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Last Updated: Tuesday, 23 November, 2004, 09:35 GMT
Help for lost and stolen phones
Mobile phone keypad, BBC
Dial *#06# to find out your phone's ID number
Mobile phone owners are being urged to register their phones with a national database of handset ID numbers

Backed by the police the Mobile Equipment National Database is intended to get phones back to phone owners if their handset is lost or stolen.

The database has been created as crime statistics show that more than 50% of street crime involves a mobile phone.

And a survey reveals that more than half of all mobile phone users have lost a phone in the last three years.

Lost and found

Although administered by a private firm the Mend database has the backing of police forces in the UK.

Adam Lindsay, crime prevention officer with the National Mobile Phone Crime Unit, said that the scheme was currently being promoted to those living in London.

About 80% of British adults own or regularly use a mobile phone according to figures gathered by the Office of National Statistics. Ownership figures are even higher for those aged between 15 and 34.

Mr Lindsay said that currently more than 10,000 phones are lost or stolen every month. Transport for London, which oversees the capital's travel infrastructure, currently finds more than 600 phones per month on its buses, trains and tubes.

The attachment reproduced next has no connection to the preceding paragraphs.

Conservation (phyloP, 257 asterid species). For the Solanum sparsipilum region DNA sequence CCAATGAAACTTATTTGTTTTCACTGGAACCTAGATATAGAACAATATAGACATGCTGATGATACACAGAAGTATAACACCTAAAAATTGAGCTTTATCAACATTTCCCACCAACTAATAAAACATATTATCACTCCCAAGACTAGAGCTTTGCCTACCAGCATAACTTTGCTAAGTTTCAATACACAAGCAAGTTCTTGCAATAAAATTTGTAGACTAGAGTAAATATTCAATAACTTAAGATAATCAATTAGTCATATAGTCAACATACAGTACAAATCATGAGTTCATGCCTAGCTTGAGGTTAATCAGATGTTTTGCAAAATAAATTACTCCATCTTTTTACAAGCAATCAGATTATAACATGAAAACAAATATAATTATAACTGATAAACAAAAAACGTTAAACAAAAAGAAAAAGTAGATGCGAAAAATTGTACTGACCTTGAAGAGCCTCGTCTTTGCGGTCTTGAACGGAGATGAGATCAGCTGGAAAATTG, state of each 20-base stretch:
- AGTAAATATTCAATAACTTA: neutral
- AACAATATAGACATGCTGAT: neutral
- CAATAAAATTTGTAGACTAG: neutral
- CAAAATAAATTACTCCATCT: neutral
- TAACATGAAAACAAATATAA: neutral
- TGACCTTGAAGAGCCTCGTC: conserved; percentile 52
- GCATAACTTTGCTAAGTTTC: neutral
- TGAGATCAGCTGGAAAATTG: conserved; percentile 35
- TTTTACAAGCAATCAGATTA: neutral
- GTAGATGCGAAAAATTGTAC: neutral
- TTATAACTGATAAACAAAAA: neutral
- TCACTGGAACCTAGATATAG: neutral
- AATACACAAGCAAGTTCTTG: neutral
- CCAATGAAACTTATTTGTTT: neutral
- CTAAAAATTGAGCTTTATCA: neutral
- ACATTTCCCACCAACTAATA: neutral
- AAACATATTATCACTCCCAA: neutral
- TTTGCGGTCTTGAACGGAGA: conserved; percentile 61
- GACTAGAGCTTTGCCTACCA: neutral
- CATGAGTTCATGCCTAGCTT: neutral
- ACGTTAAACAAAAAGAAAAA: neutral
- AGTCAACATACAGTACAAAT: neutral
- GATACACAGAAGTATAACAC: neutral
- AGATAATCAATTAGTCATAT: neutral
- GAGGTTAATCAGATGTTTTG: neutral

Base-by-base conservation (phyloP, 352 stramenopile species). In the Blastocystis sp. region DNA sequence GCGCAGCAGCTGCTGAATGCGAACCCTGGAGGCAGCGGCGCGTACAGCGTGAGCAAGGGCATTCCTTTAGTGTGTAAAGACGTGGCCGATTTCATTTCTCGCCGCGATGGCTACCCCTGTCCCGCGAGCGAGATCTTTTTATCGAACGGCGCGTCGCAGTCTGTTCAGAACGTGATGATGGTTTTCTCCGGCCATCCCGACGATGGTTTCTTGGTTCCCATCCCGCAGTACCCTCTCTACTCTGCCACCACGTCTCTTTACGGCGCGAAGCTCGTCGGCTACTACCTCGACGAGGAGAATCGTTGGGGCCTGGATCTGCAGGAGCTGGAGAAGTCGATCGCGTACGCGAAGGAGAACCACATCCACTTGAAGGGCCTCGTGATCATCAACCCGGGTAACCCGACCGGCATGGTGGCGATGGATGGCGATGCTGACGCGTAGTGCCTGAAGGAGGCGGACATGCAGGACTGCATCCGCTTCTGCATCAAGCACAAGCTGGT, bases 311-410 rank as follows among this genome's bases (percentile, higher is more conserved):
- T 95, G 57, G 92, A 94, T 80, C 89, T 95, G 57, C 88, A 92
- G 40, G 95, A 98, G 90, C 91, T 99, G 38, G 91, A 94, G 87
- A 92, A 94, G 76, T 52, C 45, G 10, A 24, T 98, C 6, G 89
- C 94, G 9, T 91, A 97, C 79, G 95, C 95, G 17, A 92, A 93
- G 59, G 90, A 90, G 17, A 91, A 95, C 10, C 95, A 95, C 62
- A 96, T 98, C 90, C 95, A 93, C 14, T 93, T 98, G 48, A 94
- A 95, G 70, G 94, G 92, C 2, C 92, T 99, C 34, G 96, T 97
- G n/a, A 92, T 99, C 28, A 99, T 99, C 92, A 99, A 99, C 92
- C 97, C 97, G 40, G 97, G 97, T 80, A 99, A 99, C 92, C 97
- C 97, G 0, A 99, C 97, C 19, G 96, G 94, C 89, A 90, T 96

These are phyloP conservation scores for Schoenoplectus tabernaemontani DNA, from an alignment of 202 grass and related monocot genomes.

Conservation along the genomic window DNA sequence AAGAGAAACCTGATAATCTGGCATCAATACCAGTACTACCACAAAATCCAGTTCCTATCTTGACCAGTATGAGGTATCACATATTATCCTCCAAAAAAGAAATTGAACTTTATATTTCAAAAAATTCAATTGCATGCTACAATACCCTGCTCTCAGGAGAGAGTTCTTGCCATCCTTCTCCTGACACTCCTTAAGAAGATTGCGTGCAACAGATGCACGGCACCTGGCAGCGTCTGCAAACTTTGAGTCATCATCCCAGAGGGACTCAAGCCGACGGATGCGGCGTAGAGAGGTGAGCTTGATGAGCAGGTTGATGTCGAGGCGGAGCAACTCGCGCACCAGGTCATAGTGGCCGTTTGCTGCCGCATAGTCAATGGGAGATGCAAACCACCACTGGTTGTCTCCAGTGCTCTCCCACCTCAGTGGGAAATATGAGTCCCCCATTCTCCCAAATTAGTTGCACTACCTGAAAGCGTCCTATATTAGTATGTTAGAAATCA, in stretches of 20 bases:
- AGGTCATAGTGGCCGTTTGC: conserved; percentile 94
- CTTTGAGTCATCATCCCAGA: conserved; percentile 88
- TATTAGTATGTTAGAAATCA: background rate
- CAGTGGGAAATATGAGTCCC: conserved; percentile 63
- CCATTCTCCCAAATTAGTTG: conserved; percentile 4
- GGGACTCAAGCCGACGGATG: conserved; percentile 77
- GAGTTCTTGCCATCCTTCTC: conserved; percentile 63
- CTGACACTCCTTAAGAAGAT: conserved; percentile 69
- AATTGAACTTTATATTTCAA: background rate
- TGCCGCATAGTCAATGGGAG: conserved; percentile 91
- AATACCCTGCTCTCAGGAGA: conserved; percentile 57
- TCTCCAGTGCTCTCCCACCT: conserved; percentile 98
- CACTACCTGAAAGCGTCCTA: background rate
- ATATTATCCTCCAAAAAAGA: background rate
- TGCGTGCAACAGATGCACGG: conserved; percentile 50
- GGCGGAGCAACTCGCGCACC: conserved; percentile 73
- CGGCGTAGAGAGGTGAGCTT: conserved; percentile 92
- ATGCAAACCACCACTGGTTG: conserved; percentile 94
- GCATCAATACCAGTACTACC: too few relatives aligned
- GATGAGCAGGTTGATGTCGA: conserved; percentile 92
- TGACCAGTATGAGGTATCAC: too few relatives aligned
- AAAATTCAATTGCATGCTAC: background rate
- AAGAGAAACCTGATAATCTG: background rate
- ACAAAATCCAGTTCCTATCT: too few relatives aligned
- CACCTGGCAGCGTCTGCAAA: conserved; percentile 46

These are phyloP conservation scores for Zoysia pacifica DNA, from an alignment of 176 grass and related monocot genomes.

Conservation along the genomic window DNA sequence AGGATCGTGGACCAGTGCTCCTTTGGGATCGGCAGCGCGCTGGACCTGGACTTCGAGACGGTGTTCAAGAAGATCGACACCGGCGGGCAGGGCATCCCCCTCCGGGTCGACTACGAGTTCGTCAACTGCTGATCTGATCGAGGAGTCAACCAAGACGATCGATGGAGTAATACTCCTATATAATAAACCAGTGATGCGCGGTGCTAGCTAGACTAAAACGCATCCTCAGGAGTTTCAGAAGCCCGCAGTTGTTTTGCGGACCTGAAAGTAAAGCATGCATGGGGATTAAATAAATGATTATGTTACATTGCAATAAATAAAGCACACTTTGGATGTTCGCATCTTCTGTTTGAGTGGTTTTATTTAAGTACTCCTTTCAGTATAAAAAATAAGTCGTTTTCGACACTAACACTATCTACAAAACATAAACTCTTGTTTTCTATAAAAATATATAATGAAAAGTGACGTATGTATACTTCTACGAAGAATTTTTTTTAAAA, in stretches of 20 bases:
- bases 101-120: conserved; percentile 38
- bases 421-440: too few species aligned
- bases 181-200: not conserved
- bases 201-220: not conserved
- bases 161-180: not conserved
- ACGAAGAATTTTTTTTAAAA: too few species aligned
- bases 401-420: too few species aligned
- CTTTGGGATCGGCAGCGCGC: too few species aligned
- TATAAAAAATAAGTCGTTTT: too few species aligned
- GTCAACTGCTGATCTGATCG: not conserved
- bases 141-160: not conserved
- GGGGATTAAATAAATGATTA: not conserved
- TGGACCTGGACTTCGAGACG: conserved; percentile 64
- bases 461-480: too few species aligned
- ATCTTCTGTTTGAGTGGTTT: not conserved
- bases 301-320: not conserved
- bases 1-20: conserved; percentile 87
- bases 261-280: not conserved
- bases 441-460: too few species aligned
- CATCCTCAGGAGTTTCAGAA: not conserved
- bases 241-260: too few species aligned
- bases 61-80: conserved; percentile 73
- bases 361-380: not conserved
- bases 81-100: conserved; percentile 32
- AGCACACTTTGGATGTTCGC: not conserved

Rear of 7610 camera phone, Nokia
Top of the line phones are attractive to many thieves
"Previously we've asked people to use a UV pen to write their post code on their phone," said Mr Lindsay.

But, he added, this was becoming less effective because thieves were using their own UV pens to scribble over any post code they found written on a handset.

Those signing up to use the free database should register the IMEI or equipment number of their handset, said Mr Lindsay.

Most phones will show this IMEI number if users punch in *#06#.

Changing the IMEI number was much more difficult said Mr Lindsay and should mean that people do get their registered phones returned to them if they are recovered or found.

Mr Lindsay said the subsidies that phone operators apply to handsets means that legitimate users get them cheap but they represent an object of high value to thieves.

Often, said Mr Lindsay, drug dealers will accept a phone instead of cash as payment.

Statistics show that 11% of all crime involves a mobile phone, said Mr Lindsay.

Access to the database was limited to the police, said Mr Lindsay. Organisations, such as Transport for London, that want to return lost phones to owners will have to apply via e-mail.

Figures gathered by replacement phone firm Retrofone show that a lot of people regularly lose their handset.

A survey conducted by Retrofone found that almost 52% of those questioned have lost their phone in the last three years.

One person questioned was unlucky enough to drop their handset into the toilet at the Glastonbury Festival.

More than a quarter, 26%, of those who responded said they had lost two or more phones in the same period.

Olly Tagg, founder of Retrofone, said he started up the service as many people did not want to pay lots of money to replace the expensive handset they had just lost.

Mr Tagg used to buy and sell old phones on eBay but has now set up a dedicated firm selling old, reconditioned handsets to people who want a replacement.

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